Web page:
Obledo's open-door policy closed in around him last Feb. 18. That day, a bookkeeper for a state-funded Los Angeles drug rehabilitation program known as Get Going, Inc., had an appointment with state investigators. She was going to tell them about abuses in the program. Ellen Delia never kept the appointment. Her body was found in a shallow ditch in Sacramento with three bullet holes in her head.
After an investigation, police arrested her husband, Michael, the Get Going director, and charged him with the murder. Law enforcement officials said Get Going had become a base of operations for the Mexican Mafia, considered the most murderous and effective of the state's four prison-based gangs. During the first 30 months of the Brown administration these gangs have been blamed for 160 murders, including 41 of 53 killings that have taken place behind prison walls.
Now Obledo's openness had become a political issue. Persons in the Mexican-American community whispered that some of the shadier people who had met with Obledo had used his name afterward to mislead others into thinking they were friends.
All at once the pressure was on in East Los Angeles, the largest Mexican-American community in the United States. After an investigation task force linked Community Concern to half a dozen Mexican Mafia killings, the agency was stripped of its federal and local funding by the Los Angeles City Council. This month the Readers' Digest kept the controversy alive by describing Obledo as a "supporter" of Sandoval, whom the magazine said had "close friends in organized crime, including mobster Jimmy Coppola, an Italian Mafia associate with whom he spent time in prison."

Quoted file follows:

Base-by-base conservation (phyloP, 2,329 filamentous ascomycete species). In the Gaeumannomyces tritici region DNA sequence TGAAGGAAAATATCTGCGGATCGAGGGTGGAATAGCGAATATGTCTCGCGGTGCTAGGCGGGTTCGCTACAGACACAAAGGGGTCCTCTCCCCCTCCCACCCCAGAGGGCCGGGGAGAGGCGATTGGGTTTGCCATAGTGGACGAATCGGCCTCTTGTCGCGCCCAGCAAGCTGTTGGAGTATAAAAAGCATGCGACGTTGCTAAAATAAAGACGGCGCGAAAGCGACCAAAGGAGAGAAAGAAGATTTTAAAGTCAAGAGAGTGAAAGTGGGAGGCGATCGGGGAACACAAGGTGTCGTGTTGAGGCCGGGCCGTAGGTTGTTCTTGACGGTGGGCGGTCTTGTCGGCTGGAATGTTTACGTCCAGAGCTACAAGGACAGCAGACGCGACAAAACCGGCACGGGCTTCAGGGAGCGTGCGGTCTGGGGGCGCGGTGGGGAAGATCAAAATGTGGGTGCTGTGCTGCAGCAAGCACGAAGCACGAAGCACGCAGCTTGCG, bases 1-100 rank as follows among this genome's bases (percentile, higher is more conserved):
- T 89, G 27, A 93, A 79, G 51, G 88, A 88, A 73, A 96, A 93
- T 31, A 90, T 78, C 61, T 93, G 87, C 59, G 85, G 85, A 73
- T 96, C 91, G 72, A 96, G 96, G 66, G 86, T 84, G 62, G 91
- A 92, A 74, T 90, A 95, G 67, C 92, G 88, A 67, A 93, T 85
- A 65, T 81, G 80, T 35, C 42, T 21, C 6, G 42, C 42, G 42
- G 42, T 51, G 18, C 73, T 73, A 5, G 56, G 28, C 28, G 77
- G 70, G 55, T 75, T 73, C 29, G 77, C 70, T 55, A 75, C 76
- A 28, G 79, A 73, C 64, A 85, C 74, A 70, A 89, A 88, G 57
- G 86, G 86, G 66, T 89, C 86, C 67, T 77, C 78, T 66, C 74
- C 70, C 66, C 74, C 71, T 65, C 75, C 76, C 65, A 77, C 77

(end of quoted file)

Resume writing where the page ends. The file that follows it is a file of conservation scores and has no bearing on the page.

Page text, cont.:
Obledo asked for a retraction. He said he was not a supporter of Sandoval in the sense "that I used my influence to affirmatively assist Mr. Sandoval in any material or financial manner." Instead, said Obledo, he supported "legitimate programs to assist ex-offenders (to) become a good and productive citizens."
In the wake of the article, Obledo found himself under political attack. Los Angeles councilman Arthur Snyder in whose district the gang's infiltrated drug rehabilitation program had operated, said that state support of Get Going represented "the harvest of Obledo's inattention to a serious situation." Persons who knew Obledo found any suggestion that he would knowingly help a criminal enterprise a ludicrous one, but the prevailing view in the legislature was critical.
Obledo is a good, gentle mam who like many Brown appointees lacksss administrative experience and capability." said Democratic Assemblyman Mike Cullen of Long Beach is a typical view. "The result is a disater."
Even those who defended Obledo's record aknowledged that something was wrongng. J. Anthony Kline, who once was associated with Obledo in representing Mexican-American legal clients, and who now is Gov. Brown's legal counsel, said that Obledo's difficulties arose from his open nature.
"Mario overdid it," said Kline. "People got in to see him who couldn't see his secretary. It might have been stupid, but he wanted to be accessible. He would take anyone's call. It was used against him by people who made use of his name. it's his idealism and naivete that got him into trouble."
Obliquely at least, Obledo seemed to recognize this. In an interview he defended his conduct but conceded that his agency "had been deficient in our audit of several programs." He promised this would change.
Whether Obledo will be around to preside over this change, if it comes, remains unclear. Gov. Brown has the habit of quietly discarding political symbols that have lost their utility. Now there is much talk in Sacramennto that a convenient judgeship will be found for Obledo. After three years in office, Obledo. After three years in office, Obledo's dream of doing something for his people is slowly fading before the harsh recognition that good intentions are not enough.